Arctic Wilderness: BP Accused of Environmental Vandalism in Alaska Refuge ; Activists Say the Oil Giant's `beyond Petroleum' Policy Is a Sham as It Presses to Start Drilling for Oil in Protected Site

Article excerpt

THE GLOBAL oil giant BP Amoco faces a damaging confrontation with some of its shareholders at its annual general meeting in London next week amid allegations that it is abandoning its pledge to diversify into eco-friendly energy production.

The meeting will be presented with at least two politically charged motions asking for changes in strategy. Protests are also expected from important American shareholders, who complain that their efforts to submit a resolution on drilling for oil in Alaska was unfairly disqualified by the board.

Plans detailed by President George Bush to open the Arctic National Wildlife Refuge in northern Alaska to oil exploration has driven a wedge between BP - which wants to be the first to start drilling - and many of its investors, especially those based in the US. The White House hopes to begin awarding leases to the oil companies within the next three years.

Greenpeace, the environmental lobby group, led the effort with a resolution asking the BP board to detail how the company intends fulfilling its promise to make a transition from fossil fuels to renewable energy sources. A second resolution, mounted by the Free Tibet Campaign, asks BP to sell its stake in PetroChina because of its projects inside Tibet.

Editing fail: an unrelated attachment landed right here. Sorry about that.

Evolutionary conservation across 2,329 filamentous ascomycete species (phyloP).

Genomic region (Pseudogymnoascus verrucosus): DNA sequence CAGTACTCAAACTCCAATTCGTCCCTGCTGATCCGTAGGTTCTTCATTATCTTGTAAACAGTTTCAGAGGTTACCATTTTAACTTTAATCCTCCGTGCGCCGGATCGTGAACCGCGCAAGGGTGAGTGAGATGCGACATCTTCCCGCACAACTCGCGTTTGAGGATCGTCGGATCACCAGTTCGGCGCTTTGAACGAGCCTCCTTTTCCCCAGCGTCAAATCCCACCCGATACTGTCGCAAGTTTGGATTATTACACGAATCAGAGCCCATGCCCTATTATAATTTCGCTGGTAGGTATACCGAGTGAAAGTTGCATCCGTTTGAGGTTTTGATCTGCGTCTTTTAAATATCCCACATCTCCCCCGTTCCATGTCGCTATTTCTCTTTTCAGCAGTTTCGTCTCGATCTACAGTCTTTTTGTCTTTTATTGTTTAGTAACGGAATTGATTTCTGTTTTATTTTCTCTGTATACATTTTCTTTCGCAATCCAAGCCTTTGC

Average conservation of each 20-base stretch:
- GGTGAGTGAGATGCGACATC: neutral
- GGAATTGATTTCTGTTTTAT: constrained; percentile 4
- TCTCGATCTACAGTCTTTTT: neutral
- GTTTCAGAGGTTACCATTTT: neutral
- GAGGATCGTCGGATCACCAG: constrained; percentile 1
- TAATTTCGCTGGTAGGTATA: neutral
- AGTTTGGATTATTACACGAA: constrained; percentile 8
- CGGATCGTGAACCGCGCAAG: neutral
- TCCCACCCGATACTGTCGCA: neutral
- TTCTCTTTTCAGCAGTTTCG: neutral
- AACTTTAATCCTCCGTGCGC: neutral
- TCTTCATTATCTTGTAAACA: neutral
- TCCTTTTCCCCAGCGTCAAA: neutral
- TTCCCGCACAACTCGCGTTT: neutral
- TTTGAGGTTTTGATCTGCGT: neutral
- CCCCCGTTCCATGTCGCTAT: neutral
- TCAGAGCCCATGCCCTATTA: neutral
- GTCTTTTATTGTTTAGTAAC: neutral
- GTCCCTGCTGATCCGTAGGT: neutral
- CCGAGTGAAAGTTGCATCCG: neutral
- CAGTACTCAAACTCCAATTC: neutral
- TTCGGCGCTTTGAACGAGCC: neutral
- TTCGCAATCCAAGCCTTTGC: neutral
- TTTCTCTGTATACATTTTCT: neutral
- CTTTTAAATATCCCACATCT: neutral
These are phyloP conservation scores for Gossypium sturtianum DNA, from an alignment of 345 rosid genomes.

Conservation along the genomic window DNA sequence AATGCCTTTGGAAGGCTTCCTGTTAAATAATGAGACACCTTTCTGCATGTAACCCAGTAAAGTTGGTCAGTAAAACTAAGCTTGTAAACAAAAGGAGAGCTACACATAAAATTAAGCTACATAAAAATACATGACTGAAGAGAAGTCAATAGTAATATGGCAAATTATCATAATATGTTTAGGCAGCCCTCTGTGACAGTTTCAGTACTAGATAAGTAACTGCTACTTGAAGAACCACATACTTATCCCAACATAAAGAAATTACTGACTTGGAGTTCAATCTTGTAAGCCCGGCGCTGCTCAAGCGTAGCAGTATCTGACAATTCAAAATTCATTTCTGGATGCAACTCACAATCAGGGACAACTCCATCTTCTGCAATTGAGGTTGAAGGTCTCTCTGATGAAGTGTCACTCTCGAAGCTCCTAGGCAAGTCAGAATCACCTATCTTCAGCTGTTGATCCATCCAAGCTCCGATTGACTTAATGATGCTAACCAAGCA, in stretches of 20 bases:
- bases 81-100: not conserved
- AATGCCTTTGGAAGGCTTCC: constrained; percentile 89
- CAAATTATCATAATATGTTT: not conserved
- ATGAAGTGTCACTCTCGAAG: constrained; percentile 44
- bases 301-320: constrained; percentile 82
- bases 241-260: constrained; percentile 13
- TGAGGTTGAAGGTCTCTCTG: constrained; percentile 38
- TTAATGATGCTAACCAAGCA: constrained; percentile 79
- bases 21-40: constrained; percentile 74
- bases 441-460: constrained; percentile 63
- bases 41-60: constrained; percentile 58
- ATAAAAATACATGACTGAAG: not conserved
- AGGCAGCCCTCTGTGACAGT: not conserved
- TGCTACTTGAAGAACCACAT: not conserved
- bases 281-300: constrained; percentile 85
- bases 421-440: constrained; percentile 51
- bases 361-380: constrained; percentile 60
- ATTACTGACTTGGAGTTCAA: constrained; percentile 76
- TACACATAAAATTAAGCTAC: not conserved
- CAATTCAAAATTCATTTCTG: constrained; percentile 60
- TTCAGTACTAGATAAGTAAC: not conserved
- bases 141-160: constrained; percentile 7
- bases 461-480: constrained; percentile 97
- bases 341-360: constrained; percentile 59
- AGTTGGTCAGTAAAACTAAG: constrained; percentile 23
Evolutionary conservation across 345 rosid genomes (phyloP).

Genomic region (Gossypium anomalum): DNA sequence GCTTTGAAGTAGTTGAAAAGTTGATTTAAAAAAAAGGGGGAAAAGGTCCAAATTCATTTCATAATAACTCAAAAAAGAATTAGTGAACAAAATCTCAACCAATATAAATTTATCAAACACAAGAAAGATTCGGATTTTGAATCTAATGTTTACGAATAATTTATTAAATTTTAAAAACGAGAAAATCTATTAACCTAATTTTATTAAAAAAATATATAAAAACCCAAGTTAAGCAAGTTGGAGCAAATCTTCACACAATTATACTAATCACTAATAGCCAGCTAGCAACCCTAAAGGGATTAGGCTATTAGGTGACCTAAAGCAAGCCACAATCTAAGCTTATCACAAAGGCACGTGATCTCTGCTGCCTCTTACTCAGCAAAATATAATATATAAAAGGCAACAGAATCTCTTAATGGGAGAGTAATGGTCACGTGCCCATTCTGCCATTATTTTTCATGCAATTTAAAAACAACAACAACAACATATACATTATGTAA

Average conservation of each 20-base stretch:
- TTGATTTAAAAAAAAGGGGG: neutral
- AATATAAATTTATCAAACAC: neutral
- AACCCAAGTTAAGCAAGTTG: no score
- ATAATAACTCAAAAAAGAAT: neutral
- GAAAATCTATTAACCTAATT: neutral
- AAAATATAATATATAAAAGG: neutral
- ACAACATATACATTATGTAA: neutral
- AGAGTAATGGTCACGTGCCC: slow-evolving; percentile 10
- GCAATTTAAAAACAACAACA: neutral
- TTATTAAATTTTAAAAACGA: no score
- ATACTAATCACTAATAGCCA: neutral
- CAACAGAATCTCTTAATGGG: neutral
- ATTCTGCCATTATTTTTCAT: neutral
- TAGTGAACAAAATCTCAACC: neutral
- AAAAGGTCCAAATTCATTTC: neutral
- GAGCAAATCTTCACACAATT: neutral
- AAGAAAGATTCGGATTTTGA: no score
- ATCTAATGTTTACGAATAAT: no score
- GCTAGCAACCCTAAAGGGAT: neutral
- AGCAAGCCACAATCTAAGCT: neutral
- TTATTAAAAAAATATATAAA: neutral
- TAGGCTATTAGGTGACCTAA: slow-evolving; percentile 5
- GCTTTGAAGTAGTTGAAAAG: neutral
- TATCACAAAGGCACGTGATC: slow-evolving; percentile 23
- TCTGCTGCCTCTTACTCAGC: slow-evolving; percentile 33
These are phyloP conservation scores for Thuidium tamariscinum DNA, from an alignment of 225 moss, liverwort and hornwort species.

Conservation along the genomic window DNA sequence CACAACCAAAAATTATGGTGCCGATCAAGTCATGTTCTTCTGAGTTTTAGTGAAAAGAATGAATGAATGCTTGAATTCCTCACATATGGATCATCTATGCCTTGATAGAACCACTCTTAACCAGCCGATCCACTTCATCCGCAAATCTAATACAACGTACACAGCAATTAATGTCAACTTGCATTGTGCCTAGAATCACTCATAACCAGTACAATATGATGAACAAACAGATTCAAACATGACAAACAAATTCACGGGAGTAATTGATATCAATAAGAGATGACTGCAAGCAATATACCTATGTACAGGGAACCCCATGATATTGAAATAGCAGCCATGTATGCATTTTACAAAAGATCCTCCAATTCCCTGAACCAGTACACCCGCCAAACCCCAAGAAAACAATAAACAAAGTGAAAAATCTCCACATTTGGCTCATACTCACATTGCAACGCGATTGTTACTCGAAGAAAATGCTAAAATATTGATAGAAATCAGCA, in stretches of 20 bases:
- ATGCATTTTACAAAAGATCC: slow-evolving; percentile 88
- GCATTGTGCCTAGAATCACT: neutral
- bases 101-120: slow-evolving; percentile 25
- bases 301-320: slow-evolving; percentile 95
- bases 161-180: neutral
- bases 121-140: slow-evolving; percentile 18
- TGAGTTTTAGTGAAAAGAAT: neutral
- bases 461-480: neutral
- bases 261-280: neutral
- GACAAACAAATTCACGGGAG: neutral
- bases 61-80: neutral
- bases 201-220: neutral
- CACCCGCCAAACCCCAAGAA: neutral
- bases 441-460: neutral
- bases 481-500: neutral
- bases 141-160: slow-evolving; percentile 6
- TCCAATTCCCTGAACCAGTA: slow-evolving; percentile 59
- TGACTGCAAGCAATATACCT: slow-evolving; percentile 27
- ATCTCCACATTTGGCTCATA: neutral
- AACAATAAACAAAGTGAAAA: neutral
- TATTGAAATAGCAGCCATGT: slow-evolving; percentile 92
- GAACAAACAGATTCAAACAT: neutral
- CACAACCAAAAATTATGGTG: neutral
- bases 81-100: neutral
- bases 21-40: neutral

Hoping to embarrass BP, Greenpeace is drawing attention to its sunburst logo and the accompanying "Beyond Petroleum" motto. "We want to know what they mean," said Kathy Cooper of Greenpeace. "Whether it will be more than just throwing a couple of quid into solar energy."

It is the US holders who are most restless. Last year, a coalition that included financial institutions as well as religious investment groups won surprisingly strong support for a resolution demanding more information from BP on how it would drill in the Arctic wilderness without damaging its rare ecosystem. The resolution was backed by 13 per cent of shareholders.

But BP managed this year to block the submission of a similar resolution, arguing that American shareholders do not have the same rights at the annual general meeting as British shareholders.

Simon Billenness, a senior analyst for Trillium Asset Management in Boston, said last night: "I think this is very shortsighted for BP." Mr Billenness intends speaking out about discrimination against US stockholders at the AGM on Thursday. …